Present and future victims of climate change have a story to tell that the world needs to hear, whether ready to deal with the implications or not. While the legal and political community has started talking about these subjects, the most compelling stories come from those that experience the inconsistency and impact of our changing climate on a daily basis.
The villager who watches the corroding shore every day.
The pacific islander who has experienced the increasingly terrifying king tide with each new year.
The farmer with dry crops and disappearing wells.
These stories abound.
Those that have the smallest impact on the world’s climate are carrying the brunt of climate changes impacts. Their struggles become less foreign and more crucial when their stories are told.
Brook Meakins is an attorney in Oakland, California with a practice that specializes in providing legal assistance and advocacy that combats injustice.
While Brook responds to injustice on all levels, her primary focus is with individuals in low-lying island countries who face imminent threat of climate-related disaster.

32 responses

  1. Jamie

    Love it Brook! I will be an avid follower/supporter!
    Love you! Jamie

    May 2, 2011 at 6:43 pm

    • Thanks Jamie! I welcome your thoughts always and would also love to know what your science class thinks!

      May 7, 2011 at 8:46 pm

    • Happy to see you comment on my site.I am a new wordpress blog.I am not experience it yet.
      I am interested in your site.Can I get your site in my Blogroll to make network to our site.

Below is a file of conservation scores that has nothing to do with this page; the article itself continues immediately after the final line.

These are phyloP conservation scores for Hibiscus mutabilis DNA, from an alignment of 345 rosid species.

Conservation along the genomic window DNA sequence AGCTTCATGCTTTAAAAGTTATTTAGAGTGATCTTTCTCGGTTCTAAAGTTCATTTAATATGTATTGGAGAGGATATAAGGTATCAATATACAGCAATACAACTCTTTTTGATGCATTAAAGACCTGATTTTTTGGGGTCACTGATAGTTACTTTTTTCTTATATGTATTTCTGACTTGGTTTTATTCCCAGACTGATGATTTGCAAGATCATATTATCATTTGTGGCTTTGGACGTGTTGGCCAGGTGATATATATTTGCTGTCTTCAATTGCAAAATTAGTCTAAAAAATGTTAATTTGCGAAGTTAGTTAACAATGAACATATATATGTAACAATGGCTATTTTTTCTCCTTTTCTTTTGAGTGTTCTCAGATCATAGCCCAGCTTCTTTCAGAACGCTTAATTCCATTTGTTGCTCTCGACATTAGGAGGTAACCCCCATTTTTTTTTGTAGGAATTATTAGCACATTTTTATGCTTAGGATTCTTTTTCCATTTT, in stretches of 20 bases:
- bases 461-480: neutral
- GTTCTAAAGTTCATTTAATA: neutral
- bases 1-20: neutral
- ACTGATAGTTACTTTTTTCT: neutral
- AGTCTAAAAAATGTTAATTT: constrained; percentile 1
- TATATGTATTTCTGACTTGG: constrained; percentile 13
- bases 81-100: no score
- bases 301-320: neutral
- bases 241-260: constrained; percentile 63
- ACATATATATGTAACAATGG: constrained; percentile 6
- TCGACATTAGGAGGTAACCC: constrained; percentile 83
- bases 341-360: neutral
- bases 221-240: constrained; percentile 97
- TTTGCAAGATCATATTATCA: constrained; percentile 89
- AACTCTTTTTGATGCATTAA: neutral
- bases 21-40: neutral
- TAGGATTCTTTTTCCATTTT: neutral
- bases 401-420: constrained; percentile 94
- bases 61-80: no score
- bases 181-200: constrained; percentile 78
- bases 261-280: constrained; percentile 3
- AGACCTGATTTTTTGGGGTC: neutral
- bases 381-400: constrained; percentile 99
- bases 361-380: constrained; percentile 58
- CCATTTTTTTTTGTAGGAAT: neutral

May 12, 2011 at 10:47 pm

  2. Sara

    Prof. Meakins, what a beautiful cause! this is a very soul touching! I knew you were/are a true spirit! It is time for all the people of the world to increase our awareness and consciousness, and awakens to the truth of all the things we are doing wrong, and start doing good. This is a time of great transformation in which all men and women who believe in projects like yours, not only become a follower, but an active supporter in any shape or form, to protect and rescue the planet. The time is now, many more unimaginable disaster will befall the earth if we continue down this path. It is necessary to roll up our sleeves to work together and connect with ourselves, our spirit and life, and help others less fortunate.

    May 2, 2011 at 10:06 pm

    • Thank you Sara! You are very correct about needing to pull up our sleeves. Maybe this summer we can do more brainstorming once you’re done with the exam! 🙂

      May 7, 2011 at 8:46 pm

  3. Mwema

    Dear Brook,
    Keep it up the work you’ve started. I appreciate. Sometime I wonder what would be the fate of this world in 100 years to come!
    Unless we change our today’s lifestyle, the fate of our beautiful Earth remains uncertain!

    May 3, 2011 at 6:06 am

    • Couldn’t agree more Mwema! Get working on your guest blog! I can’t wait to learn more about your stories and experiences as your career blossoms!